Monthly Archives: January 2018

The Opinionated Bastards: Propus Part V (Dec. 1, 3050)

And we’re back!

The Action of November 21, 3050


Today’s terrain is wooded hills, a nice large map with room to maneuver.

Heavy Lance will deploy in the northeast corner, since the Flashman and Awesome aren’t due until Rounds 2 and 3.

Round 1

Private Ngo and Double Dog deploy in that northeast corner, behind some trees from the main body of the enemy. They begin to maneuver toward the enemy, still well out of range.

Round 2


Rook’s Flashman takes the field. The enemies are still out of range to the southwest.


Round 3

Drake arrives in the Awesome. He’s just barely out of range with his PPCs. The enemy, having initiative, manages to stay out of Ngo’s firing arc, too. Rook and Double Dog have shots, though; Double Dog cracks off a Large Laser shot at an enemy Pegasus, while Rook opens fire on an enemy light mech, a Raven.

Everyone misses everything, except for our brave ally in the Hermes; he cracks the Raven’s center torso.

Round 4


Drake can hit from here; he aims for a Pegasus hover tank. The remainder of Heavy Lance, taking cover behind a convenient hill, has a shot on the same tank. In the hopes of removing it from the field, we focus our fire on it.

Round 5


The friendly Hermes is suddenly in a bit of a jam. It seems likely it’s going to die now.

Heavy Lance is solidly in engagement range now. Drake has a solid shot at a Scimitar hovertank, and takes that in preference to a less-solid shot on the Raven. The remainder of Heavy Lance has a better shot on the Raven, and all three take it.

Drake immobilizes the Scimitar, which should make it easy prey going forward.

Round 6


The friendly Hermes is now dead.

Cadre Lance will arrive before the next round.

This round, we’ll be working on the nearby Pegasus scout tanks; they carry SRM-6s, or what past experience leads me to call ‘mech-bane’. Drake and Ngo will shoot for the nearer one, while Rook and Double Dog go for the further one.

Ngo pads her tally with a kill on the nearest Pegasus, while Rook adds to her lead with the kill on the other.

Round 7

Cadre Lance arrives, and with its high speed is already close to the fight.


Drake aims for the Scimitar he immobilized; at this range against a stationary target, he’s automatic, a leisurely kill.

Ngo and Rook look to kill the last Pegasus, while Double Dog aims for the Scimitar hover tank directly in front of him.

Cadre Lance fires at what they can, but they’re still largely out of range.

As expected, Drake scores with all three PPCs on the immobilized Scimitar, punching through its armor with the first, cutting deep into its internal structure with the second, and scoring the kill with the third.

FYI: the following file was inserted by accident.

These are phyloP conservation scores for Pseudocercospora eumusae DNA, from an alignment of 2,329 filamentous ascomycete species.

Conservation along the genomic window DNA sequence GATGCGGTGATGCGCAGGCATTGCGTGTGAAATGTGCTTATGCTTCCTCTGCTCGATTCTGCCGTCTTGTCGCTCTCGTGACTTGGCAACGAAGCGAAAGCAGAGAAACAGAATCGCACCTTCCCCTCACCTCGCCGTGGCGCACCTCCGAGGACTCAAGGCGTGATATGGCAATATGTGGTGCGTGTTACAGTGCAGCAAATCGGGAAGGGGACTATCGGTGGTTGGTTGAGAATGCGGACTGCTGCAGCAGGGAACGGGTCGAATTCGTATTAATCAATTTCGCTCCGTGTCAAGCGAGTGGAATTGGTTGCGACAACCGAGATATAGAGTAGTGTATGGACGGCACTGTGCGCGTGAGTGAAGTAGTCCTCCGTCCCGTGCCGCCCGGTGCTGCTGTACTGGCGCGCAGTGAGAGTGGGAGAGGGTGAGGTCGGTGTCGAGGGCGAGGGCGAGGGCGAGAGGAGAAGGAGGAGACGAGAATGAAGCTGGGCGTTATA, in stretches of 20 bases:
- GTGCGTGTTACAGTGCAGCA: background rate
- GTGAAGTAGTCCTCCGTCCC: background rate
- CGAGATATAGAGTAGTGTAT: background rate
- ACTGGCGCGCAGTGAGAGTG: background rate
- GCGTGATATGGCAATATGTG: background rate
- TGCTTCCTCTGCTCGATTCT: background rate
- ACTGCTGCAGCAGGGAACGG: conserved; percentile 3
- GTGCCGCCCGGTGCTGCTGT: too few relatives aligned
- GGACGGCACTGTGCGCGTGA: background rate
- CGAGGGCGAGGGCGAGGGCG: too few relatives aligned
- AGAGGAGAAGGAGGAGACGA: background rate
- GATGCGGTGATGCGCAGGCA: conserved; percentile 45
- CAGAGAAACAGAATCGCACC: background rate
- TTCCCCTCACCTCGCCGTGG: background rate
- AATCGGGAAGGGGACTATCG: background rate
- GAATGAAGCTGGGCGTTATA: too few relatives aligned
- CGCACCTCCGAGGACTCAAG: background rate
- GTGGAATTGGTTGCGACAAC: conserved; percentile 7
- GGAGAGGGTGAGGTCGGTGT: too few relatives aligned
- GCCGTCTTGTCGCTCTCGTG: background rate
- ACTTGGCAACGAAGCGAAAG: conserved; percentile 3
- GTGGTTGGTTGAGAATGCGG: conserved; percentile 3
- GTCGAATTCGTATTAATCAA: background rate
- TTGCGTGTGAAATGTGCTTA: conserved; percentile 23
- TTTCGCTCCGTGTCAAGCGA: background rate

Ngo immobilizes the Pegasus, but Rook, everyone’s favorite glory hog, gets the kill.

Round 8


The enemy reinforcements arrive. At this stage, we’ve already won per the battle requirements, but once again, we’re in a sufficiently good position that I decide to fight it out. Drake, hidden from enemy fire by woodland, shoots at the only enemies he has a line on, a pair of Vedette medium tanks. Rook and Double Dog team up on the Scimitar in front of them.

Cadre Lance is still mostly out of range.

Round 9

Finally, Cadre Lance is mostly close enough to shoot. They, along with Heavy Lance, mainly engage the Raven. Drake and Ngo take aim at a Vedette and the currently-immobilized Scimitar, respectively.

Ngo and Teddy Bear are the only two to hit anything; Ngo finishes off the Scimitar, while Teddy Bear inflicts light damage on the Raven.

Round 10

The battle is truly joined now; not much movement occurs.


Drake polishes off the Raven, Rook scores on a Vedette. Wojtek lands a 15-missile volley on a Bulldog medium tank, nearly destroying it; Milspec, however, lands the killshot, delivering the largest amount of damage I’ve seen yet.



At this point, the enemy is scattered and nearly destroyed. Double Dog finishes off a heavily-damaged Scimitar which limped away from the battle early. Rook (of course) gets the Hetzer. Lastly, Severe scores a critical hit on the enemy Wasp’s SRM ammo, knocking it out.

Salvage, Repairs, Injuries


Drake is moderately wounded, and his Awesome will need a good bit of armor. No mechs took internal damage, and no other pilots got hurt. An easy victory.

Only the Raven is available for salvage, mech-wise; we take that, because it has medium lasers and armor.

We ransom five prisoners for 60,000 C-bills, and make a few thousand more in battle loss compensation.

Kill Board(s)

Rook continues to trounce all comers.

Last Mission


All-Time Leaders

  1. Lieutenant “Rook” Ishikawa (15, 4 mechs)
  2. Captain “Drake” Halit (8, 3 mechs)
  3. Private Ngo (6, 2 mechs)
  4. Lieutenant “Linebuster” Atkinson (5)
  5. Lieutenant “Double Dog” Dare (4, 1 mech)
  6. Private “Euchre” Kojic (2, 2 mechs)
  7. Private “Ker-Ker” Ec (2, 1 mech)
  8. Private “Teddy Bear” Jamil (2, 1 mech)
  9. Private “Wojtek” Frajtov (1, 1 mech)
  10. Private “Woad” Kohler (1, 1 mech)
  11. Private Ed “Hanzoku” Yuksel (1, 1 mech)
  12. Private Cathrine “Severe” Payne (2, 2 mechs)
  13. Sergeant “Milspec” Ortega (2)


It is now December 1, 3050.

Contract Status

After this month’s victories, the Capellan forces break and the contract is complete. Despite the general wimpiness of the Capellan armed forces, this was nevertheless a good test for the Opinionated Bastards. We fought at a very high tempo, and still managed to keep our unit in good fighting trim.


We have 11,361,817 C-bills in the bank. We’ll use a million or two to get home to Piedmont.

Unit Market

We purchased a Thunderbolt.